Here’s our take on this – since the fancy events are usually charity fund-raisers we have no problem running a photo-essay after the fact, because it raises more awareness of the issues and the charity (even though the event is over, I’m sure The Stop would be happy to accept any donations our readers might want to make). And it also helps to promote the many wonderful restaurants that donated their time and product to such a worthy cause.
So if you hate the recaps, look away, and we’ll use the same images when we write the event preview article next year! But if you want to see the tasty treats offered to What’s on the Table guests, click on through and enjoy.
My first experience with Jewish food was at an old Spadina landmark called Switzer’s. I lived in Kensington Market, and Switzer’s (which was one of a handful of Jewish delis in downtown that survived into the 80s) was right around the corner. It was here that I discovered the wonders of latkes, smoked meat sandwiches, egg creams and my beloved blintzes.
I remember that I ordered on a guess, going only by the description and an assurance from the waitress that they were delicious. When the ricotta and cream cheese-filled crepes arrived with their side dish of blueberry sauce, I was hooked, and for the remaining years that I lived in the market, I was a regular at the Jewish restaurants in the ‘hood, from KOS to the Bagel and Free Times Cafe.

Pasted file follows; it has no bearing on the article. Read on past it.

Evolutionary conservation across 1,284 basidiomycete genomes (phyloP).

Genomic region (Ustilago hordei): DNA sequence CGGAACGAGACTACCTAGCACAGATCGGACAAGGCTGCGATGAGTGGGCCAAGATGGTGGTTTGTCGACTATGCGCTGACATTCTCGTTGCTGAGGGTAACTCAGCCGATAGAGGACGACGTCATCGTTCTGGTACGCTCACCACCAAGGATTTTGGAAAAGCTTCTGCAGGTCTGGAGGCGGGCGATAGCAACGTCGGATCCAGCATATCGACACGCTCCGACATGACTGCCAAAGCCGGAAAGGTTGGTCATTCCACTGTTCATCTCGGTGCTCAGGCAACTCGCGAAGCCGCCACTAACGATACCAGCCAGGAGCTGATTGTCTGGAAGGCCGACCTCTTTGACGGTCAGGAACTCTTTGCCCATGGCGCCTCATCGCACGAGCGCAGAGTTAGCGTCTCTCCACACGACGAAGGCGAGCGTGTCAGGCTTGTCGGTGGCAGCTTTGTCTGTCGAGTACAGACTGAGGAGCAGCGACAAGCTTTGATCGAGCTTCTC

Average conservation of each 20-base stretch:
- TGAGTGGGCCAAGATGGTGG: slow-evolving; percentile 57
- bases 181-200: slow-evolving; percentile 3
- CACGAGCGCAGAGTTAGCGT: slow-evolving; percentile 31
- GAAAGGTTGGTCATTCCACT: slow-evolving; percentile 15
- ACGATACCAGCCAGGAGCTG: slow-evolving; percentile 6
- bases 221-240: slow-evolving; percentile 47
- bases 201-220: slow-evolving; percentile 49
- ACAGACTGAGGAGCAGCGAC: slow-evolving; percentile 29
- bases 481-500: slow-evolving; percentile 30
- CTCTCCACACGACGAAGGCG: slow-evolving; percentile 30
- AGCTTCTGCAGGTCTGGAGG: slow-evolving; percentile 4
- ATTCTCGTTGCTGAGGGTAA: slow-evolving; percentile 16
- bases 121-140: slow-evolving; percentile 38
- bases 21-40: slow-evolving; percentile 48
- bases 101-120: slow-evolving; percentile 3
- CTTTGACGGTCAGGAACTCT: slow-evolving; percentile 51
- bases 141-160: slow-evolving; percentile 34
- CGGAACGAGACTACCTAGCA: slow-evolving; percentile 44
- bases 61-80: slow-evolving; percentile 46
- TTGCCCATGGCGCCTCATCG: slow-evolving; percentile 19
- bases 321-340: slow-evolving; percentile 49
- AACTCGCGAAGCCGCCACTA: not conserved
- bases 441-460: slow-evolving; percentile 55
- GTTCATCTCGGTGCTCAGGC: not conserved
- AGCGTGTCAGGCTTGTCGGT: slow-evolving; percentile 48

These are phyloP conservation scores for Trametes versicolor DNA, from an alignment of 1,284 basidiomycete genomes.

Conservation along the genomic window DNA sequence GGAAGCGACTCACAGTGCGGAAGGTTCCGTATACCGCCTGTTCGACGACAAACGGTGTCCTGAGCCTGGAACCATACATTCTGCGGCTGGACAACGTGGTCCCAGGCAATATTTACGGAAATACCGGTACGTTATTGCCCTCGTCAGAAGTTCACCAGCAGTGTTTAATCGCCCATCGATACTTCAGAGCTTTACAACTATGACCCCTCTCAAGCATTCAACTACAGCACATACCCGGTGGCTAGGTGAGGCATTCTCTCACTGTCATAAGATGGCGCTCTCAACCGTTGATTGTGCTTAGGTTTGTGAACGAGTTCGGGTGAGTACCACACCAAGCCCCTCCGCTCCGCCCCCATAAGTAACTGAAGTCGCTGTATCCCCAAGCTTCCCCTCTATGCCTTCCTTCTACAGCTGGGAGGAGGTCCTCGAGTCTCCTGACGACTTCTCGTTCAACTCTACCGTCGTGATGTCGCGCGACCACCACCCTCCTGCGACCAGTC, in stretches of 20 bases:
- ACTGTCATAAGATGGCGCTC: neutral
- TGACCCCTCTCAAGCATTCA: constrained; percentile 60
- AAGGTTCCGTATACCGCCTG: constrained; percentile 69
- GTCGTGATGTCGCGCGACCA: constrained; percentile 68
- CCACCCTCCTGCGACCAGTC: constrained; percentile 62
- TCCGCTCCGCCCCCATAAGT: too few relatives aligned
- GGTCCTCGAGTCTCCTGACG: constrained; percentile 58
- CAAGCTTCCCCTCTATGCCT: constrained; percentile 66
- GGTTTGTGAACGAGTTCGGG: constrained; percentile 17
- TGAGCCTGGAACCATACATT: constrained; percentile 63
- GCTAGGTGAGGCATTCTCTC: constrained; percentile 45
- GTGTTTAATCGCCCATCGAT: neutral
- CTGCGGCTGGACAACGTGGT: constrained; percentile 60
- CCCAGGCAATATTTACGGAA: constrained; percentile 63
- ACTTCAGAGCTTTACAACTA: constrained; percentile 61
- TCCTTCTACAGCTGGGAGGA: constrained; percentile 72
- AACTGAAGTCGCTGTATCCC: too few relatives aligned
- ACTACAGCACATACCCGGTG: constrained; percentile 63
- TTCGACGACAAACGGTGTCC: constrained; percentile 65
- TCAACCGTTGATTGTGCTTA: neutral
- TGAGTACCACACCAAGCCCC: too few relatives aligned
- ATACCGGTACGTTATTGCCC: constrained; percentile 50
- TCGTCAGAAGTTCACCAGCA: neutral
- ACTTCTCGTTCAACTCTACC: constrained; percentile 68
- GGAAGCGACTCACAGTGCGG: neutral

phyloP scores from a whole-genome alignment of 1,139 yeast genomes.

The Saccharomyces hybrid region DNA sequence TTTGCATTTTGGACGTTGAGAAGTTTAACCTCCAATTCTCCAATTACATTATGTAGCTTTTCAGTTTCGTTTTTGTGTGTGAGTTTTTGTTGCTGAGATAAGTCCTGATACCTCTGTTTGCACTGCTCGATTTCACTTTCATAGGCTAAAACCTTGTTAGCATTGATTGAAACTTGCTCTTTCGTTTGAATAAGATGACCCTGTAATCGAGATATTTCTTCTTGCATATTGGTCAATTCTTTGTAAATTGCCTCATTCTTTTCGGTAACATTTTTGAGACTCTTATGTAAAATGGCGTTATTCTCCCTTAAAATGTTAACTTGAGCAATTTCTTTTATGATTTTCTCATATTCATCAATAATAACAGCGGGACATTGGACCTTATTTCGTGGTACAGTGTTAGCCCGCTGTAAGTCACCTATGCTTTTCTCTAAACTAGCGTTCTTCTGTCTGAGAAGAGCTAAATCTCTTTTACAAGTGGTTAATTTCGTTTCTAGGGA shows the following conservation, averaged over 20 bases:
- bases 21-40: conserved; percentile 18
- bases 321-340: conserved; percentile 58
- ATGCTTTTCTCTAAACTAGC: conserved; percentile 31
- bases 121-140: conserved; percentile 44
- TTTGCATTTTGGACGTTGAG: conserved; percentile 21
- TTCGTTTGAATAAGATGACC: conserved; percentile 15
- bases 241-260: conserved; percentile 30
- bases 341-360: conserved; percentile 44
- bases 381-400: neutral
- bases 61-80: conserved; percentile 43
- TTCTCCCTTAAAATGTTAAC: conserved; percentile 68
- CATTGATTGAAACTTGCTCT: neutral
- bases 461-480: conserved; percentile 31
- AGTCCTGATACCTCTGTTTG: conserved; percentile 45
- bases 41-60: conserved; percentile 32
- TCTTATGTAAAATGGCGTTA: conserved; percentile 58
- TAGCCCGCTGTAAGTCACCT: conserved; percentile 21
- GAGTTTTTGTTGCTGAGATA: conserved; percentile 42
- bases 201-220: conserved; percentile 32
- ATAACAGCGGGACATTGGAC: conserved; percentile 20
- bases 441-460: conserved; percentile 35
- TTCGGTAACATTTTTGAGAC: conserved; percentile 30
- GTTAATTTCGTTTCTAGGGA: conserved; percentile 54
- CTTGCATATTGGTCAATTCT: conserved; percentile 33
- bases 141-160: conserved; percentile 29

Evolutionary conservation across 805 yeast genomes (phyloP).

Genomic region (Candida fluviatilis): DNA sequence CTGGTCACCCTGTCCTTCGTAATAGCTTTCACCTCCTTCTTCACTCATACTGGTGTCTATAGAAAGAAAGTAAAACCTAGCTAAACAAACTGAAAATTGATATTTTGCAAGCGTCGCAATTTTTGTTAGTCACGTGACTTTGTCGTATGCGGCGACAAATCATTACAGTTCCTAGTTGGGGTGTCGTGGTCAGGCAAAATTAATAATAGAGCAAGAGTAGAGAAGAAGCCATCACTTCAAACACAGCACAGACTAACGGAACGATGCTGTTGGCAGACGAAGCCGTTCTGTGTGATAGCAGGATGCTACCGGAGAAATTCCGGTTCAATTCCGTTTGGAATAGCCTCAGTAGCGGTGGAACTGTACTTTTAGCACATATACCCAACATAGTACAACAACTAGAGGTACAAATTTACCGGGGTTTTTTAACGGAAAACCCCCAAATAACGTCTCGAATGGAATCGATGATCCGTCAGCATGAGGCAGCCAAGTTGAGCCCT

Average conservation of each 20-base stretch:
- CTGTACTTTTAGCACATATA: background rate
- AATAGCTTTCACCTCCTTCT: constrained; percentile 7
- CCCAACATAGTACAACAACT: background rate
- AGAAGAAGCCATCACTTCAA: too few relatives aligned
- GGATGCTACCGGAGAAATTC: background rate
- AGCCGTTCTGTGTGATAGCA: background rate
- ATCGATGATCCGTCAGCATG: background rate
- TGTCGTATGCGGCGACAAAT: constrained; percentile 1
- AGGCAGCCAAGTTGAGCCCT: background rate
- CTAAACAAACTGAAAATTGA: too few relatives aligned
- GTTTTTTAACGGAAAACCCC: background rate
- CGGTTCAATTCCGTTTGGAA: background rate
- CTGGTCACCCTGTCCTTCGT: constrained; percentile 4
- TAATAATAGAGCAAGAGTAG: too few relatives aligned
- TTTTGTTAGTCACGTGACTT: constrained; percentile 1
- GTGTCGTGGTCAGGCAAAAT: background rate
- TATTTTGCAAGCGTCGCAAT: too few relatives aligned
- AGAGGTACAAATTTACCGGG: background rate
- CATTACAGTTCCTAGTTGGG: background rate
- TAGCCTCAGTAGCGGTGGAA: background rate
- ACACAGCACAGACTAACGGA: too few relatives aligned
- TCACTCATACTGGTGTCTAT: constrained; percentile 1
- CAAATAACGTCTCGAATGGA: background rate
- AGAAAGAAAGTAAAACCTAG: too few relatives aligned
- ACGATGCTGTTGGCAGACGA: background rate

As the delis got crowded out and moved on, blintzes became harder to find downtown. They don’t show up on the menu of the average greasy spoon; they’re one of those things that requires some hunting. I’ve been having a craving recently, and this is what I uncovered.
As the last Jewish deli holdout in the Spadina area, The Free Times Cafe (320 College Street) is probably a good place to start in a search for blintzes. In addition to their Sunday brunch buffet (which includes blintzes, latkes and gefilte fish), blintzes appear on their regular menu, both alone and combined with latkes (be still my heart!).
I’ve never tried the blintzes at United Bakers Dairy Restaurant (506 Lawrence Avenue West), but they’ve gotten very postive feedback on local food forums.
The blintzes at Dunn’s (284A King Street West) are passable in a pinch, although based on a review we did of brunch, their other breakfast offering might not be up to par.
I came across some Internet buzz that Canoe (66 Wellington Street West, 54th floor) used to serve a dessert blintz stuffed with ricotta and hazelnut, but it no longer appears on their online menu.
Sadly, that seems to be it. The now defunct Shopsy’s used to serve blintzes, and I’m pretty certain that I once, years ago, had them at Fran’s in the middle of the night, but they’re off the menu there now.
It’s kind of a pitiful list, really, and makes me sad for the loss of the many downtown delis that shaped my love of Jewish food. It’s been a while since I’ve been to the Free Times, though, so a visit there for blintzes is on my to-do list in the coming weeks.